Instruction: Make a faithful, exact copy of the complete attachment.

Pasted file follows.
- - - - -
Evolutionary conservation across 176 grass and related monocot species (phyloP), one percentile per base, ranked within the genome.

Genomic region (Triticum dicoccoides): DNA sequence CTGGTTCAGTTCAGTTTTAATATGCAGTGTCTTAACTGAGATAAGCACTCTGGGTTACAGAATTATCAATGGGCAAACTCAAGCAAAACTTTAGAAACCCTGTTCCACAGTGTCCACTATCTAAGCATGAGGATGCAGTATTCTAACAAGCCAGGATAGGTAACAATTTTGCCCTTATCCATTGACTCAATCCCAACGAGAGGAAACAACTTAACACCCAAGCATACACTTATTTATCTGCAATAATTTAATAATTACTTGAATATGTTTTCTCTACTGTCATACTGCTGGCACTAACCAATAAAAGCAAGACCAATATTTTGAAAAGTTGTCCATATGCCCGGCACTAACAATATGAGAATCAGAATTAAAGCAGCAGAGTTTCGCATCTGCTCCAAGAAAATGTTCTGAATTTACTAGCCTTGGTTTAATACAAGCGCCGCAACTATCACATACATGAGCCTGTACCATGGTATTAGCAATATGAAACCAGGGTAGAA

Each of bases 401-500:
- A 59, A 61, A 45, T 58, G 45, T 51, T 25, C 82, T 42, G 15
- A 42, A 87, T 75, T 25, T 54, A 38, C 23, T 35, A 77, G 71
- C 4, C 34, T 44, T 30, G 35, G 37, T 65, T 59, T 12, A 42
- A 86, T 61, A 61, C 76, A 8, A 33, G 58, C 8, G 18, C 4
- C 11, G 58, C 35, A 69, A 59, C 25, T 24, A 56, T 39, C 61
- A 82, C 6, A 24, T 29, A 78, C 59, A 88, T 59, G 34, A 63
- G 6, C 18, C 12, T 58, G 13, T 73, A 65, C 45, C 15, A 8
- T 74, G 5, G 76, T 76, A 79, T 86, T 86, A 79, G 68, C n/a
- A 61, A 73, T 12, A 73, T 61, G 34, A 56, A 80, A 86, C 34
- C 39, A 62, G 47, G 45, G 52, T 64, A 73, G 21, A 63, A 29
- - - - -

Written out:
Evolutionary conservation across 176 grass and related monocot species (phyloP), one percentile per base, ranked within the genome.

Genomic region (Triticum dicoccoides): DNA sequence CTGGTTCAGTTCAGTTTTAATATGCAGTGTCTTAACTGAGATAAGCACTCTGGGTTACAGAATTATCAATGGGCAAACTCAAGCAAAACTTTAGAAACCCTGTTCCACAGTGTCCACTATCTAAGCATGAGGATGCAGTATTCTAACAAGCCAGGATAGGTAACAATTTTGCCCTTATCCATTGACTCAATCCCAACGAGAGGAAACAACTTAACACCCAAGCATACACTTATTTATCTGCAATAATTTAATAATTACTTGAATATGTTTTCTCTACTGTCATACTGCTGGCACTAACCAATAAAAGCAAGACCAATATTTTGAAAAGTTGTCCATATGCCCGGCACTAACAATATGAGAATCAGAATTAAAGCAGCAGAGTTTCGCATCTGCTCCAAGAAAATGTTCTGAATTTACTAGCCTTGGTTTAATACAAGCGCCGCAACTATCACATACATGAGCCTGTACCATGGTATTAGCAATATGAAACCAGGGTAGAA

Each of bases 401-500:
- A 59, A 61, A 45, T 58, G 45, T 51, T 25, C 82, T 42, G 15
- A 42, A 87, T 75, T 25, T 54, A 38, C 23, T 35, A 77, G 71
- C 4, C 34, T 44, T 30, G 35, G 37, T 65, T 59, T 12, A 42
- A 86, T 61, A 61, C 76, A 8, A 33, G 58, C 8, G 18, C 4
- C 11, G 58, C 35, A 69, A 59, C 25, T 24, A 56, T 39, C 61
- A 82, C 6, A 24, T 29, A 78, C 59, A 88, T 59, G 34, A 63
- G 6, C 18, C 12, T 58, G 13, T 73, A 65, C 45, C 15, A 8
- T 74, G 5, G 76, T 76, A 79, T 86, T 86, A 79, G 68, C n/a
- A 61, A 73, T 12, A 73, T 61, G 34, A 56, A 80, A 86, C 34
- C 39, A 62, G 47, G 45, G 52, T 64, A 73, G 21, A 63, A 29